Imagining a Better Future by Re-imagining the Past

Saturday, May 9, 2020

The Seeds of War

As I write this blog entry it’s May 8th of 2020, which marks the 75th anniversary of the surrender of Germany in World War 2. While it’s a day of celebration we must never forget the events that led to the war.

We can’t overstate the role of the Treaty of Versaille. At the end of the Great War, under intense pressure from the Allies, Germany signed the treaty that required massive reparations and required that they largely disarm. The treaty severely hampered the German economy and was a source of humiliation for the German people, which radicals used to their political advantage.

This leads us to another major factor in the cause of the war: economics. The German economy was devastated by the war. As it rebuilt it was heavily dependent upon foreign investment. When the Great Depression hit the United States the German economy was unable to stand on its own. Communist and fascist parties took advantage of the German economic problems to gain followers.

Out of fear of the Communists, the German Conservative political leaders created an informal alliance with the Nazi party. They thought the Nazis could be controlled. They were very much mistaken. Hitler, who had been appointed Chancellor, took advantage of the Reichstag fire to become dictator of Germany in 1933.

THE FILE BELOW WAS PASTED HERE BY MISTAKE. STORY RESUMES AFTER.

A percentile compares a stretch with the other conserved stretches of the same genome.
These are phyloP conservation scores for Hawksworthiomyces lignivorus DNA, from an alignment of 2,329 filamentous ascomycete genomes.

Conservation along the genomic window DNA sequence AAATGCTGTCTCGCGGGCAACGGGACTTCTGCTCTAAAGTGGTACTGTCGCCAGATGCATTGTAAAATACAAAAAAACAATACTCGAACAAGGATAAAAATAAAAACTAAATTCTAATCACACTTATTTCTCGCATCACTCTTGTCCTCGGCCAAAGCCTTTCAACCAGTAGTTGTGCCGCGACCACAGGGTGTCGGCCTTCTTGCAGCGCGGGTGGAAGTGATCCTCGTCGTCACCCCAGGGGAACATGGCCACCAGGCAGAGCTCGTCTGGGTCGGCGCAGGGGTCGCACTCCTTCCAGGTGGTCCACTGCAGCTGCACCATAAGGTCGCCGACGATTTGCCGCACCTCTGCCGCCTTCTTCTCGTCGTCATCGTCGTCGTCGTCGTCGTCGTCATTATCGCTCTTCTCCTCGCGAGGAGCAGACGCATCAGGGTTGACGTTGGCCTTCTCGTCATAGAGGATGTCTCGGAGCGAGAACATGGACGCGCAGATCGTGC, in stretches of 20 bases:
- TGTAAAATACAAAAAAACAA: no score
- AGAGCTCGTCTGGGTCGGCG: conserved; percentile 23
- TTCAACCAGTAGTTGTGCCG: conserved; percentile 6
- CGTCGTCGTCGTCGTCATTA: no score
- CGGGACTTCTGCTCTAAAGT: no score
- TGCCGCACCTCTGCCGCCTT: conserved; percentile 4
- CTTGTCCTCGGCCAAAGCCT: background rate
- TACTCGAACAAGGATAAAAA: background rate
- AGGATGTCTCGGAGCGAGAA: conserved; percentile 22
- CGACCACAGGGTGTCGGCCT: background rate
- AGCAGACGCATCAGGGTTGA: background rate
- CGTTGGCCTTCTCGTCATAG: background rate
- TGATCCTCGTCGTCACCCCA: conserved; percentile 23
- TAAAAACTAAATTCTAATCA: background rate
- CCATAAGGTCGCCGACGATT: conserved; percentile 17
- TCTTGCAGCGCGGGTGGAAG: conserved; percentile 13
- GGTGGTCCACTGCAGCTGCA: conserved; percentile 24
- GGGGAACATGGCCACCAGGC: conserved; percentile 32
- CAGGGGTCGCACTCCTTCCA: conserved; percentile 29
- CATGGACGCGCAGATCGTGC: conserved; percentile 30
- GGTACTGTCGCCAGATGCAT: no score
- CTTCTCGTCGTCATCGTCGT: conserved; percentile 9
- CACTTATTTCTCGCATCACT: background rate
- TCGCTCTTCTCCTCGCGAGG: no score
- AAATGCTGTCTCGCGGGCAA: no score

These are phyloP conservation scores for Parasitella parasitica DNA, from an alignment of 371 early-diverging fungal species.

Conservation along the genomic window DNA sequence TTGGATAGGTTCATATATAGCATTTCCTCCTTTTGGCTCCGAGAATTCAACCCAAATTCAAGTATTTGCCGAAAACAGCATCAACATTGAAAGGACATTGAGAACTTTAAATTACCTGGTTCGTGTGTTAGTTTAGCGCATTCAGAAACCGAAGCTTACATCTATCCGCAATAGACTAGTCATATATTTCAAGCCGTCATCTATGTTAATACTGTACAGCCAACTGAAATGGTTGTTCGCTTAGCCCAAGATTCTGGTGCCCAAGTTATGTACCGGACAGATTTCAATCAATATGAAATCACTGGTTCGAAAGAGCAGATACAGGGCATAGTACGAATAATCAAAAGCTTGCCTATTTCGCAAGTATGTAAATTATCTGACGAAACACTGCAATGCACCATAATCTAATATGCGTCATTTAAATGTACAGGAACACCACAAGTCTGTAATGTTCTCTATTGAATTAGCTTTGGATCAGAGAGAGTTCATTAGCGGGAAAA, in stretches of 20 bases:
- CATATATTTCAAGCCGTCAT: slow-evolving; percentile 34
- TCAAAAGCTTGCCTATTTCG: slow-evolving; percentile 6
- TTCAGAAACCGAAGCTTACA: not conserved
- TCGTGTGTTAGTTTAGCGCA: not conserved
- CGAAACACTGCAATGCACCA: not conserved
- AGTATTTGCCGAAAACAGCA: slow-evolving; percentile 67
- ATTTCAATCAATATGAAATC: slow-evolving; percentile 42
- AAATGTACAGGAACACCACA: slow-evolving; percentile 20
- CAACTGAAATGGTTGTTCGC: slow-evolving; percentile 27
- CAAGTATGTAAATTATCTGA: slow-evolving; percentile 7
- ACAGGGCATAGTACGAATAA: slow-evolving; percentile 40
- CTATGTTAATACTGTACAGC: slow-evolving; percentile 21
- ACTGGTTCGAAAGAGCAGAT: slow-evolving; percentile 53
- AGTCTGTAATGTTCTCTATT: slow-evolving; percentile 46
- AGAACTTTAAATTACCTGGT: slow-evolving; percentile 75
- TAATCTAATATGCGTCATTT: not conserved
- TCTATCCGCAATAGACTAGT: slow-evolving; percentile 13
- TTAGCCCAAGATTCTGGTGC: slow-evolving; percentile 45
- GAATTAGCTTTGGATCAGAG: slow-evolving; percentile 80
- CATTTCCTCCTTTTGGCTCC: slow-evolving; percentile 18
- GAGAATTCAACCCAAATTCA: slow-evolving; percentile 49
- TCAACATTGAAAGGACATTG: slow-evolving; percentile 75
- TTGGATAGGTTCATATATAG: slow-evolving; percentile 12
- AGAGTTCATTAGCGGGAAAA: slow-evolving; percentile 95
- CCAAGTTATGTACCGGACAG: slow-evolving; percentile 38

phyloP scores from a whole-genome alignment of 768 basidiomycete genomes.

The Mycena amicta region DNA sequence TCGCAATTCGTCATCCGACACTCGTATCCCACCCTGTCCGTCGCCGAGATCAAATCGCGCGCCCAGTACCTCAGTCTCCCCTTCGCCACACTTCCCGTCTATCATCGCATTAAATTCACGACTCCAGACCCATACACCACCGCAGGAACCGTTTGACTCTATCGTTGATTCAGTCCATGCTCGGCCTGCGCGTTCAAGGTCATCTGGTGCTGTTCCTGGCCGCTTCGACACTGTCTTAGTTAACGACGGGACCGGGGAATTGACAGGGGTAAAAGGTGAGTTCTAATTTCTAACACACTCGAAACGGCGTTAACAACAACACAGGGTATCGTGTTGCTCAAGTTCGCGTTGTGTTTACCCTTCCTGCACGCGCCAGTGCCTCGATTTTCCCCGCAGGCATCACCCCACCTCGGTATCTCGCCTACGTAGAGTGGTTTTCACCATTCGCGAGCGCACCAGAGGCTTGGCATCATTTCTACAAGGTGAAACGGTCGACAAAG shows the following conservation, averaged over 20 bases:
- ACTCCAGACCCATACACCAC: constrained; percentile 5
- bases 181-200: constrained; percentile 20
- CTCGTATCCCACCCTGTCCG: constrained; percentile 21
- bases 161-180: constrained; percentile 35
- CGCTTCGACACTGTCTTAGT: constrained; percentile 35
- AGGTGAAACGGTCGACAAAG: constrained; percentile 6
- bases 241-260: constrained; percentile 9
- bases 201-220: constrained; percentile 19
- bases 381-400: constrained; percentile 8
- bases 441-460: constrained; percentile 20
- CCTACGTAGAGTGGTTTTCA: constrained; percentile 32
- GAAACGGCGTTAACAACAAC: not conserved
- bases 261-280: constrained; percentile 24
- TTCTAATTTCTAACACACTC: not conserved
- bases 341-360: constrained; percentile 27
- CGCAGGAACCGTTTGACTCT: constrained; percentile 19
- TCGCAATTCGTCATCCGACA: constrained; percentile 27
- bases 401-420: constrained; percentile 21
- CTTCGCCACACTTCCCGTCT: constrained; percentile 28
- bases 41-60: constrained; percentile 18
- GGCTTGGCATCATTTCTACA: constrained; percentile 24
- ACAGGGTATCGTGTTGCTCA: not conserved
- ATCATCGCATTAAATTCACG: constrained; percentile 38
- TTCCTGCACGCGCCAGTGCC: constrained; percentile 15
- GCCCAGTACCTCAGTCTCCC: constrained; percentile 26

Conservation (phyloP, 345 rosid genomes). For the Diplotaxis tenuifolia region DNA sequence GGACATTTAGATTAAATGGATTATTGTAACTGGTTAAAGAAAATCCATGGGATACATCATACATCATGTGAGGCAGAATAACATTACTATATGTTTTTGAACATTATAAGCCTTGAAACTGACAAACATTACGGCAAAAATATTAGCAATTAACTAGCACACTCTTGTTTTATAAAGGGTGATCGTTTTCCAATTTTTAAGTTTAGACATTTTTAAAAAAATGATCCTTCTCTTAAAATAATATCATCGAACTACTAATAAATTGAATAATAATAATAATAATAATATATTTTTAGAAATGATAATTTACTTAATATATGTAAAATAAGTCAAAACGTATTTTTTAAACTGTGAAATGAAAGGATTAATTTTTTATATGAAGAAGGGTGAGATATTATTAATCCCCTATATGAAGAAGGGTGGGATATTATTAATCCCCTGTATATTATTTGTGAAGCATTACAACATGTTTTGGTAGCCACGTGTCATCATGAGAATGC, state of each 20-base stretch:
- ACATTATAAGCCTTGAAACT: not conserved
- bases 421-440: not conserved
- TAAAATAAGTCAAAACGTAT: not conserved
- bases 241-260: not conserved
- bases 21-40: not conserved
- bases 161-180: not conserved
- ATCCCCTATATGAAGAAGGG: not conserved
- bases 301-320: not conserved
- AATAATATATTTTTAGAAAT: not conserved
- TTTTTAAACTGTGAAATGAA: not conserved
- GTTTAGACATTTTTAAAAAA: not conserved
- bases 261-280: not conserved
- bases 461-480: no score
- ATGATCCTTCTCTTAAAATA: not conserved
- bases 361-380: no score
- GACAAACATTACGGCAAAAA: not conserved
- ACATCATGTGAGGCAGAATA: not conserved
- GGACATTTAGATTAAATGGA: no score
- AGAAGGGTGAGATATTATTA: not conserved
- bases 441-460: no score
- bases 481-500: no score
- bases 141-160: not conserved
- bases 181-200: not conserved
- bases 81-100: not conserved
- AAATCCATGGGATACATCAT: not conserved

Germany wasn’t the only dictatorship of the Diesel Era. Many don’t realize that Fascism actually arose first in Italy in 1922. And Japan entered the Shōwa period seven years before the Nazi party came to power. While the Soviet Union wasn’t fascist it was certainly a dictatorship under Stalin, who consolidated his power in 1927.

During the Great War, Czechoslovakia had become an independent nation. Hitler wanted to annex the Sudetenland, an area in western Czechoslovakia where many Germans lived. British Prime Minister Neville Chamberlain wanted to appease Hitler and agreed to his demands for the Sudetenland after Hitler promised he would not demand more territory.

However, Hitler had no intention of settling for just the Sudetenland. In March of 1939, he seized the rest of Czechoslovakia and then moved on to seize Poland. The UK responded with an ultimatum to Germany to cease military operations, and on September 3rd, after the ultimatum was ignored, France and Britain declared war on Germany. 

Looking back it can seem easy to spot the errors that led to the war. However, rather than passing judgment, we should strive to learn from their mistakes so as to try to avoid making them ourselves in the future.

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